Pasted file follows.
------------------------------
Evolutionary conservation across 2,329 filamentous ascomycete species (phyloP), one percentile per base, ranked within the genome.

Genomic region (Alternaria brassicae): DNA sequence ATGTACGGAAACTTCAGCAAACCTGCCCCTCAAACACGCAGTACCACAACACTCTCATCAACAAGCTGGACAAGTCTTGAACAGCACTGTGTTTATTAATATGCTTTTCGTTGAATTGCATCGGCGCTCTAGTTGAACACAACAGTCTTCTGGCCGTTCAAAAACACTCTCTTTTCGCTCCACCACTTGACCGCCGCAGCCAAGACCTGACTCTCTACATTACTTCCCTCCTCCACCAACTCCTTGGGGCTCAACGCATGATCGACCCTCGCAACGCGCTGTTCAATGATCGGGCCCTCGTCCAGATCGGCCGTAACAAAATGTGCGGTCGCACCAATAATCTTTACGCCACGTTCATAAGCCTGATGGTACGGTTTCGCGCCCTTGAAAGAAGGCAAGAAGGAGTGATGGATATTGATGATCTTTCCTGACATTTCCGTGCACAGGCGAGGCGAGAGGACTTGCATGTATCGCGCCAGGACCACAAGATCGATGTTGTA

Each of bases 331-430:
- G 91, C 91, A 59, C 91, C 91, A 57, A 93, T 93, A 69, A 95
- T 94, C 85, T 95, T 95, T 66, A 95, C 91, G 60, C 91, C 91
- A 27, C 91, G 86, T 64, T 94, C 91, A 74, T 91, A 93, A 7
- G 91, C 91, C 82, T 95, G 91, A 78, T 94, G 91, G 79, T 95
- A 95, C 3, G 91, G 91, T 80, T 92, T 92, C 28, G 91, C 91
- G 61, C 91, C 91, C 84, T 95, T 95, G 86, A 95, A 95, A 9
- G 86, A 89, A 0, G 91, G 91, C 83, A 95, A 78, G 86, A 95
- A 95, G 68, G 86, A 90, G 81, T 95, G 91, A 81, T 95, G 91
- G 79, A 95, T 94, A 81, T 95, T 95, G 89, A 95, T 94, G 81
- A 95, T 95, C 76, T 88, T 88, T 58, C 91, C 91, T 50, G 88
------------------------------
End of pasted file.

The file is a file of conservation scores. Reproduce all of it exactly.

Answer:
Evolutionary conservation across 2,329 filamentous ascomycete species (phyloP), one percentile per base, ranked within the genome.

Genomic region (Alternaria brassicae): DNA sequence ATGTACGGAAACTTCAGCAAACCTGCCCCTCAAACACGCAGTACCACAACACTCTCATCAACAAGCTGGACAAGTCTTGAACAGCACTGTGTTTATTAATATGCTTTTCGTTGAATTGCATCGGCGCTCTAGTTGAACACAACAGTCTTCTGGCCGTTCAAAAACACTCTCTTTTCGCTCCACCACTTGACCGCCGCAGCCAAGACCTGACTCTCTACATTACTTCCCTCCTCCACCAACTCCTTGGGGCTCAACGCATGATCGACCCTCGCAACGCGCTGTTCAATGATCGGGCCCTCGTCCAGATCGGCCGTAACAAAATGTGCGGTCGCACCAATAATCTTTACGCCACGTTCATAAGCCTGATGGTACGGTTTCGCGCCCTTGAAAGAAGGCAAGAAGGAGTGATGGATATTGATGATCTTTCCTGACATTTCCGTGCACAGGCGAGGCGAGAGGACTTGCATGTATCGCGCCAGGACCACAAGATCGATGTTGTA

Each of bases 331-430:
- G 91, C 91, A 59, C 91, C 91, A 57, A 93, T 93, A 69, A 95
- T 94, C 85, T 95, T 95, T 66, A 95, C 91, G 60, C 91, C 91
- A 27, C 91, G 86, T 64, T 94, C 91, A 74, T 91, A 93, A 7
- G 91, C 91, C 82, T 95, G 91, A 78, T 94, G 91, G 79, T 95
- A 95, C 3, G 91, G 91, T 80, T 92, T 92, C 28, G 91, C 91
- G 61, C 91, C 91, C 84, T 95, T 95, G 86, A 95, A 95, A 9
- G 86, A 89, A 0, G 91, G 91, C 83, A 95, A 78, G 86, A 95
- A 95, G 68, G 86, A 90, G 81, T 95, G 91, A 81, T 95, G 91
- G 79, A 95, T 94, A 81, T 95, T 95, G 89, A 95, T 94, G 81
- A 95, T 95, C 76, T 88, T 88, T 58, C 91, C 91, T 50, G 88